Now all the angeleros can think of is survival. And what they see in their old enemies, the angels, is a rare commodity that fetches a decent price. So they hunt them, butcher them, and sell them to the highest bidder. It's ugly, brutal, dangerous work, but most angeleros are in the business because they know nothing else. It’s a trade passed through family or friendship, the kind of work that keeps you alive while it kills you by the day.
This trade has three main pillars: La Cacería, the hunting and killing of the angels; La Tablajería, the skinning and butchering of the angel; and El Expendio, the retail sales, which varies considerably depending on the type of the changarro you run.
In Nahual, player characters work together through a business they own—an establishment known as El Changarro, the place where they sell the angels they hunt, in different ways, depending on the type of business:
- Taquería: Your changarro operates as a taco joint; you mainly sell angel meat cooked and served as tacos.
- Carnicería: Your changarro operates as a butcher shop; you mainly sell the angel meat raw for others to cook.
- Cantina: Your changarro is a traditional Mexican bar where you mainly sell chínguere—a spirit drink distilled from angel blood—and maybe also polvo de ángel, a drug made of ground angel bones.
Changarros are usually simple and humble establishments, a taco joint or a local cantina. Most of the clientele are ordinary people looking for food and drink with invigorating properties. For those who live in the harsh conditions of the barrios, eating angel meat and drinking angel blood is a blessing that keeps them afloat, to fight another day.
We all have our nahual: it is the innermost part of the unconscious mind, the wildest part in each of us. But your nahual is also part of something bigger, something infinite. The Nahual is the energy that permeates and connects the Cosmos. It is everything that surpasses our comprehension.
Trying to fully understand and control the power of the Nahual is practically impossible. To ease this endeavor, you must use a totemic animal that serves as an anchor to channel and shape the energy of the Nahual. Your animal is a learning tool that allows you to condense and focus that power which otherwise would consume you. Think of it as a dam holding back a torrent of energy that lets you access that flood little by little, depending on how confidently you can open the gates.
To be able to use the power of the Nahual, you first need to transform into your totemic animal. There are six different levels of transformation, known as the Stages of Nahuality.
- Novato: at this stage the change is barely visible, but you’re able to do things like see perfectly in the dark, climb with uncanny skill, or expand your olfactory sense or hearing.
- Aprendiz: your body starts to show some change; your back is hunched over and you move more like an animal. You can now take on a group of soldiers on your own, make an impossible jump, or make yourself invisible to normal eyes.
- Brujo: you are now in a hybrid stage, with prominent animal features showing. Your power level lets you take on a small army, leap a tall building in a single bound, or phase through a solid wall.
- Nahual: you are now a fully transformed animal. You can rip a car apart with your bare paws, cover a few miles of distance with a single jump, or take on an elite angel or powerful demon.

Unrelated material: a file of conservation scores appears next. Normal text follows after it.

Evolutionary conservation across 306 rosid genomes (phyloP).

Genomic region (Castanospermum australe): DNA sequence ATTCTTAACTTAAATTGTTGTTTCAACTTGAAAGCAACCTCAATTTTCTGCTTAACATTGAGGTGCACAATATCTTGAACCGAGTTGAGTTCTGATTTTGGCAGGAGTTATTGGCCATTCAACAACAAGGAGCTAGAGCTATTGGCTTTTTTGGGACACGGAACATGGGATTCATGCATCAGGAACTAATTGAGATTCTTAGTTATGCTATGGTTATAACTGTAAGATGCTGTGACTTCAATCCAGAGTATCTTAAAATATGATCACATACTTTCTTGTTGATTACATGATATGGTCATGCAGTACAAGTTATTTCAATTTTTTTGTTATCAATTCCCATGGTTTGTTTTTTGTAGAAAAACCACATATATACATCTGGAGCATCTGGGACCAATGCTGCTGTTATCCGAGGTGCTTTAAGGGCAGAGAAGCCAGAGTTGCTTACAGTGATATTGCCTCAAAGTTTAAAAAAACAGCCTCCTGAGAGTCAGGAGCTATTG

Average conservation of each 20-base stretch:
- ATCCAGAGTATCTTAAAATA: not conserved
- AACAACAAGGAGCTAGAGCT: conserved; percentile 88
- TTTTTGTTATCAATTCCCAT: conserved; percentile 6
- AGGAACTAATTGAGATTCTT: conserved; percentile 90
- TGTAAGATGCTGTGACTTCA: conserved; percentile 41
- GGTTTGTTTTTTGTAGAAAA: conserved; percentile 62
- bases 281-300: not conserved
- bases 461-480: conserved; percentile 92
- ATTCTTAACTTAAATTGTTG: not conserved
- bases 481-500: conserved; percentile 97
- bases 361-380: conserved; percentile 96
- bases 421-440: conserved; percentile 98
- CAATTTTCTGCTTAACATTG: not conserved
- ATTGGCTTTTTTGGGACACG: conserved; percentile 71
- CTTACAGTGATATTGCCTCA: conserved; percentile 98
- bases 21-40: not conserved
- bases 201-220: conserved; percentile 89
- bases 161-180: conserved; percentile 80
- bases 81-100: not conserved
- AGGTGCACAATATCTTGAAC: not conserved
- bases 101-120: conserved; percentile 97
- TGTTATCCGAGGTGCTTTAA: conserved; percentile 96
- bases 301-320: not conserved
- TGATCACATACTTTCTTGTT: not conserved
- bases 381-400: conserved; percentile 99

- Kibal: you can now transform into multiple animals or even mix different ones into a chimeric form. You are now the stuff of legends and can face powerful archangels or ignore the laws of physics.
- Postome: you’re beyond mortal comprehension. You have now acquired godlike power. Upon reaching this stage, you retire your character.
Nahual shines in long-term play, as players engage in the day-to-day hardships of their changarro: managing the business, hunting for angels to restock their shelves, and dealing with competitors or other factions that try to get the best of the pack. In addition to that, each character’s advancement is centered around the power of their nahual and their transformation, expanding and growing over time.
Killing angels and dabbling with the Nahual is ugly business. It takes its toll, represented in play as traumas. At the beginning of play, characters choose one trauma; as the game progresses and they make use of the power of the Nahual, their humanity will erode, and they will take more and more traumas.
Traumas are presented as triggers that give XP to the character if they take certain dangerous and self-destructive actions. Therefore, as characters accumulate XP, they’ll be able to advance their control of the stages of transformation, which in turn may result in more traumas unlocked. This system traps characters in a dangerous spiral: as their power grows, their very humanity is eroded.
The Nahual Corebook will be a 6” x 9” book (approx. 200+ pages), with black and white interiors, featuring the amazing art of Edgar Clement, and a full color cover. The book will come in both soft- and hardcover editions.
The game will be available both in ENGLISH and SPANISH. From the get-go I have been working on Nahual in both languages. At first writing in Spanish, then translating to English, but later I sometimes did it the other way around. In the end, it has been a very organic process in relation to language. For some of the things I’ve written directly in English, Ileana will help me translate into Spanish, and sometimes Mark will proof my English when I translate things from Spanish to English.